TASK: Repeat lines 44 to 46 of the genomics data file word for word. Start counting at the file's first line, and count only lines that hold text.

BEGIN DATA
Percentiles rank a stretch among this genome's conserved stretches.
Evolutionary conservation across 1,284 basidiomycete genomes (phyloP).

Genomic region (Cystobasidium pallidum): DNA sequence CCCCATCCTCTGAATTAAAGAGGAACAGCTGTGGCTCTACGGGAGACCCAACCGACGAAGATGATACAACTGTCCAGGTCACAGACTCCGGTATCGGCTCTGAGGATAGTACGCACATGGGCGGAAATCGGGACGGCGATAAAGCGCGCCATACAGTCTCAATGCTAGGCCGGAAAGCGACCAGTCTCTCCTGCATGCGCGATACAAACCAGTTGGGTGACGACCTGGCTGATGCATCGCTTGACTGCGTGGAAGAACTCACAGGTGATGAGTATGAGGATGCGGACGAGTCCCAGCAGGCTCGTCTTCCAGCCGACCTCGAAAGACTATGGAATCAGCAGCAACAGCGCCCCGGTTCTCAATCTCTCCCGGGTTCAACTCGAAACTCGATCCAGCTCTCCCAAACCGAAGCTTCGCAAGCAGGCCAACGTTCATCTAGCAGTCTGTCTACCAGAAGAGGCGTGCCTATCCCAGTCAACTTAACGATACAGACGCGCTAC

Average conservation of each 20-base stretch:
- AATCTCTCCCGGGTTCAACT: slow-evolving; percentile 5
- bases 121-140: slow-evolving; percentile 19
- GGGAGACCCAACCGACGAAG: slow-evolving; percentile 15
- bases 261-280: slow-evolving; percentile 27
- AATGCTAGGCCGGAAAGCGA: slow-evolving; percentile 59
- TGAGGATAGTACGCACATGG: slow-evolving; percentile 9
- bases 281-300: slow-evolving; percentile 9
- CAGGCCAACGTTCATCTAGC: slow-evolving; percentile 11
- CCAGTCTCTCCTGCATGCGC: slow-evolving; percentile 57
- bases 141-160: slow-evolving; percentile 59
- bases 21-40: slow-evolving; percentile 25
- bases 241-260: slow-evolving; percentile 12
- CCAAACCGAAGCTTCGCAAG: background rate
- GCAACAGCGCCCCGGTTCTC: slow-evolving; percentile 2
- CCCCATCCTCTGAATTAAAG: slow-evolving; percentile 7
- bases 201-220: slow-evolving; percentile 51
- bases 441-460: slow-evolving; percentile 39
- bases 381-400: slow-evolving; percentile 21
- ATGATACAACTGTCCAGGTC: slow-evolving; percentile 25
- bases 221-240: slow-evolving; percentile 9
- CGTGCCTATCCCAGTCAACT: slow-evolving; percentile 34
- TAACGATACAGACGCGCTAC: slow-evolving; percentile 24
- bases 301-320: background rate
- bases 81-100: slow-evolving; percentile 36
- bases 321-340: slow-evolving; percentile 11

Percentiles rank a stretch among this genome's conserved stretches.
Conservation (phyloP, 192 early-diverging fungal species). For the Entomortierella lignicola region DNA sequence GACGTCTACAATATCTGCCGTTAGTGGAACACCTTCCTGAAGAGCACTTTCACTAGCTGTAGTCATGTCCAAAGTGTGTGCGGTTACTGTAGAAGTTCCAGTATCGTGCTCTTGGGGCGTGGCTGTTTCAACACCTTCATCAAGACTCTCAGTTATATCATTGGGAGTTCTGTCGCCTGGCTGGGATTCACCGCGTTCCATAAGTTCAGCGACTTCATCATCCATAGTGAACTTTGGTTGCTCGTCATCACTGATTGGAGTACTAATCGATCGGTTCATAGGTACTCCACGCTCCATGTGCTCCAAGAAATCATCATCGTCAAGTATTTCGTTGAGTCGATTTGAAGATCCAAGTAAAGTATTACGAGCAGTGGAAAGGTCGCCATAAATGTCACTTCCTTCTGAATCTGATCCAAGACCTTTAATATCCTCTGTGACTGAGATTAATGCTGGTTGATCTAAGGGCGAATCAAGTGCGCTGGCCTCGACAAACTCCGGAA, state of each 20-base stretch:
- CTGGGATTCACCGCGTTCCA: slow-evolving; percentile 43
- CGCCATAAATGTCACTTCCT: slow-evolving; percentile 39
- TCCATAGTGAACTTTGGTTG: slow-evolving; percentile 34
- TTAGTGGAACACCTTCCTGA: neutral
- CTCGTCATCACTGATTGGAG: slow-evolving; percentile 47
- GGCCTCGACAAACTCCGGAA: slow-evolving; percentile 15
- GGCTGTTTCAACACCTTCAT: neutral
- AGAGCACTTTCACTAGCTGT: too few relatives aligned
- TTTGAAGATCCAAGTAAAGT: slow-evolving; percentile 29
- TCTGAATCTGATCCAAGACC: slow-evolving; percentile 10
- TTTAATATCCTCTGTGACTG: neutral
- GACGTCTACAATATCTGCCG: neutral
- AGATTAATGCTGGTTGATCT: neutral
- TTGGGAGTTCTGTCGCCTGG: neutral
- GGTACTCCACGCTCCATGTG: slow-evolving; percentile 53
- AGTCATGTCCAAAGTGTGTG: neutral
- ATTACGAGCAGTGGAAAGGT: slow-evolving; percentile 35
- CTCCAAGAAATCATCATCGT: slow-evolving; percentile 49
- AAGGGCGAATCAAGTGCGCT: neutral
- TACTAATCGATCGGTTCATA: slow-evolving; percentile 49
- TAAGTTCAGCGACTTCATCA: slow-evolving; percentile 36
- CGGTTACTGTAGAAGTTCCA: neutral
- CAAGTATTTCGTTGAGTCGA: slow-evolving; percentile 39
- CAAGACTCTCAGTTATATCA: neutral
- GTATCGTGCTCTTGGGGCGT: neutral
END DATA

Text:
- AGATTAATGCTGGTTGATCT: neutral
- TTGGGAGTTCTGTCGCCTGG: neutral
- GGTACTCCACGCTCCATGTG: slow-evolving; percentile 53